The threshold level for economical fly control begins at around 200 flies/animal, says Eldon Cole, University of Missouri Extension livestock specialist. He points out research indicates blood-sucking horn flies alone can cost 25 lbs. of gain in stocker cattle.

“Counting flies isn't easy so most of the estimates are made using the assumption that if there's an area of flies on the animal the size of the palm of your hand that's roughly 50 flies,” Cole explains. “I've assisted with a field trial that involved using binoculars and actually counting flies early in the season when they weren't too numerous and it is easy to get 200 flies/animal.”

In addition to horn flies, horse flies, stable flies and face flies can create problems for cattle as the summer continues. Cole says each creates a unique problem for animals and is difficult to control.

For instance, Cole points out, “The routine control measures for horn flies will only have limited success with the other fly species.” Sprays, insecticidal ear tags, dust bags, back rubbers, pour-ons and oral larvacides are the controls used on horn flies.

As you apply fly control, keep in mind how choice and application can affect other parasite resistance. For example, research by North Carolina State University’s Matt Poore and Mark Alley point to injudicious use of some parasite controls contributing to anthelmintic resistance.


“One of the biggest culprits to increasing resistance we see in this part of the world is producers using low doses of ivermectin to control horn flies in the summer,” Poore says. It’s cheap. It’s effective. But Poore explains it’s also an engraved invitation to increased resistance to the anthelmintic by gastrointestinal pests.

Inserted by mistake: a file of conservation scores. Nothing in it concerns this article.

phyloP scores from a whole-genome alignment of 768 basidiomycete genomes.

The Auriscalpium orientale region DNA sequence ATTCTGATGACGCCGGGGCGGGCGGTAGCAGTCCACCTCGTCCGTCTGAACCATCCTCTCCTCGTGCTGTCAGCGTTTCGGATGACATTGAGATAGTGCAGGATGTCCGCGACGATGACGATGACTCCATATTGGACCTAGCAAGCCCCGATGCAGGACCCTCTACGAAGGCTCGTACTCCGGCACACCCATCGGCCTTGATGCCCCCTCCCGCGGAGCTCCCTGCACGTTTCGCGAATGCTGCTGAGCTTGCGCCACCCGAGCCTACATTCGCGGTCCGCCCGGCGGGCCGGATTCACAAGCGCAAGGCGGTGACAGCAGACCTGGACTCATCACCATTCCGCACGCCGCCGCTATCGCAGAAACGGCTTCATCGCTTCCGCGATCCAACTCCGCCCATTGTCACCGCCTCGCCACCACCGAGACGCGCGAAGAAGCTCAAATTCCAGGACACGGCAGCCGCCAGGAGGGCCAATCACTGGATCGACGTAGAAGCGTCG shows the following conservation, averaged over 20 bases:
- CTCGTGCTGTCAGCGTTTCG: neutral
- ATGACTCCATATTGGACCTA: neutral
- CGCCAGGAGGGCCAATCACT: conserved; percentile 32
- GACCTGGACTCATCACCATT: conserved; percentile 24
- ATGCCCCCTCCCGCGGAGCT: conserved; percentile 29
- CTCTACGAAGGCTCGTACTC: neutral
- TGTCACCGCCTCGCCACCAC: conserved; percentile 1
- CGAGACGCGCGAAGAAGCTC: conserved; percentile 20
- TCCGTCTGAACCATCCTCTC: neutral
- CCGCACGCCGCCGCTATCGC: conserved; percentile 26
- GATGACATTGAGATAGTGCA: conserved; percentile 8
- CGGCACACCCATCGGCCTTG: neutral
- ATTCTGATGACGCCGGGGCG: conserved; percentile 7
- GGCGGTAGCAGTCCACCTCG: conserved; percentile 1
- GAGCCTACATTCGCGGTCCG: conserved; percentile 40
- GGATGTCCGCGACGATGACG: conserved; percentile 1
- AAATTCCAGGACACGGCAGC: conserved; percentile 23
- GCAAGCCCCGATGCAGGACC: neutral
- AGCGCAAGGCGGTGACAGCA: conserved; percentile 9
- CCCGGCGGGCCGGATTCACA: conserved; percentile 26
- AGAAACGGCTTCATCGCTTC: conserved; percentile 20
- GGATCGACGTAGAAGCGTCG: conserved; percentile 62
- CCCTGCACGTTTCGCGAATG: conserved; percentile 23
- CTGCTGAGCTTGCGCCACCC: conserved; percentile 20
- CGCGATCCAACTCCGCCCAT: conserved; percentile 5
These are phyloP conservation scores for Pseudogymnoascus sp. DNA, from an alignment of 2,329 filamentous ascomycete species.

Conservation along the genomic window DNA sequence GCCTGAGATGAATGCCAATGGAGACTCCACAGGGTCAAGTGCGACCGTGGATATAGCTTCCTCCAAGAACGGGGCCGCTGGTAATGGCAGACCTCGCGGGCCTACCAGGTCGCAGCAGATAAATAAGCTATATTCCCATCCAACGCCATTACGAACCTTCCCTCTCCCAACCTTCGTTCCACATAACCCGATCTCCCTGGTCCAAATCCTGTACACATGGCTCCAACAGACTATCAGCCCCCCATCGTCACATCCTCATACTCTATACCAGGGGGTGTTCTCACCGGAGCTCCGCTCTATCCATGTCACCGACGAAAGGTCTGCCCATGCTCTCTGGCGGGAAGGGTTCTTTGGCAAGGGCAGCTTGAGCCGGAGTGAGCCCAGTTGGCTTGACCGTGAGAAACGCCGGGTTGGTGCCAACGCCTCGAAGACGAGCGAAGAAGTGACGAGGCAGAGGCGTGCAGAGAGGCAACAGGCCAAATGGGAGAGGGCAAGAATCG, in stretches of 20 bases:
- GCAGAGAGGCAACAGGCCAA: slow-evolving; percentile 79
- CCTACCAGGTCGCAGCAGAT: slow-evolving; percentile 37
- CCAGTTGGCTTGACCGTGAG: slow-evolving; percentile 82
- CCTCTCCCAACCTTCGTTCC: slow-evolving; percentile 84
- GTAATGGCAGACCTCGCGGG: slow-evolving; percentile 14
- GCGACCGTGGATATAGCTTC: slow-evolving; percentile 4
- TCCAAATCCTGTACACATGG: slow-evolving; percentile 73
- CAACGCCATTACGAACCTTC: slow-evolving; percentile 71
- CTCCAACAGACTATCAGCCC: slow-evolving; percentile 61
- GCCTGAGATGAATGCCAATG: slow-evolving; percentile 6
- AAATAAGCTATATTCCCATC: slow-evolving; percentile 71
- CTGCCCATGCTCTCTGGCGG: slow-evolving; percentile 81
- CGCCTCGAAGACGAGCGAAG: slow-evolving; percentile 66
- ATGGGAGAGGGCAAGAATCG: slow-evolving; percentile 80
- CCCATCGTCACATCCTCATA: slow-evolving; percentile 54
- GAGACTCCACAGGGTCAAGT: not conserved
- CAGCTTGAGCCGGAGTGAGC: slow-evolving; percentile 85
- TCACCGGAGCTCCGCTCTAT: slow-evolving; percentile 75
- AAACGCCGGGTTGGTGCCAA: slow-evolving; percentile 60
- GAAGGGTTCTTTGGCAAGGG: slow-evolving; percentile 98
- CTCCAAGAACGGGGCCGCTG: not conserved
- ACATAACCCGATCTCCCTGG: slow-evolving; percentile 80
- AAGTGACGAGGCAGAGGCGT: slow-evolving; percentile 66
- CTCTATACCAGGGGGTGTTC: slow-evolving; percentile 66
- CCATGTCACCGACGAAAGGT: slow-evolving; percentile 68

Other risky practices include dosing based on weights taken with the eyeball rather than a scale and dosing based on average weights rather than individual cattle weights.

Cole offers these considerations for choosing and applying effective fly control:
 

  • Resistance to pesticides can develop, so rotating each year or so between the pyrethroids and the organophosphates will help slow down the resistance buildup.
     
  • Remove old fly tags at the end of their useful life. Leaving them in aids in fly resistance buildup.
     
  • Many fly tags are still effective, but frequently are put in too early in the season. Rotate the active ingredient used in the tag from year-to-year.
     
  • Back-rubbers or dust bags are highly effective and economical, but they require regular management to make sure cattle use them.
     
  • If you're fortunate enough to have a supply of wire and burlap bags you can make your own rubber at a significant savings. Old flannel material will work in place of burlap.
     
  • Feed-throughs offer convenience, but cost more per day or month. They are most effective when consumed by all cattle in a fairly large area. The additive interrupts the life cycle of the horn fly in the manure pat.
     
  • Combining horn fly control tactics may be helpful to give the cattle maximum relief. Remember you'll never have totally fly-free cattle.
     
  • Face flies are generally not resistant to pesticides and insecticidal ear tags and other control methods for horn flies are effective against them.
     
  • Treatment costs per head per day can vary from a couple of cents up to 8-10¢ depending on method and expected length of effectiveness.

For more on fly control, see: “Outsmarting Flies On The Ranch” at  or “Busting Pinkeye In Cattle."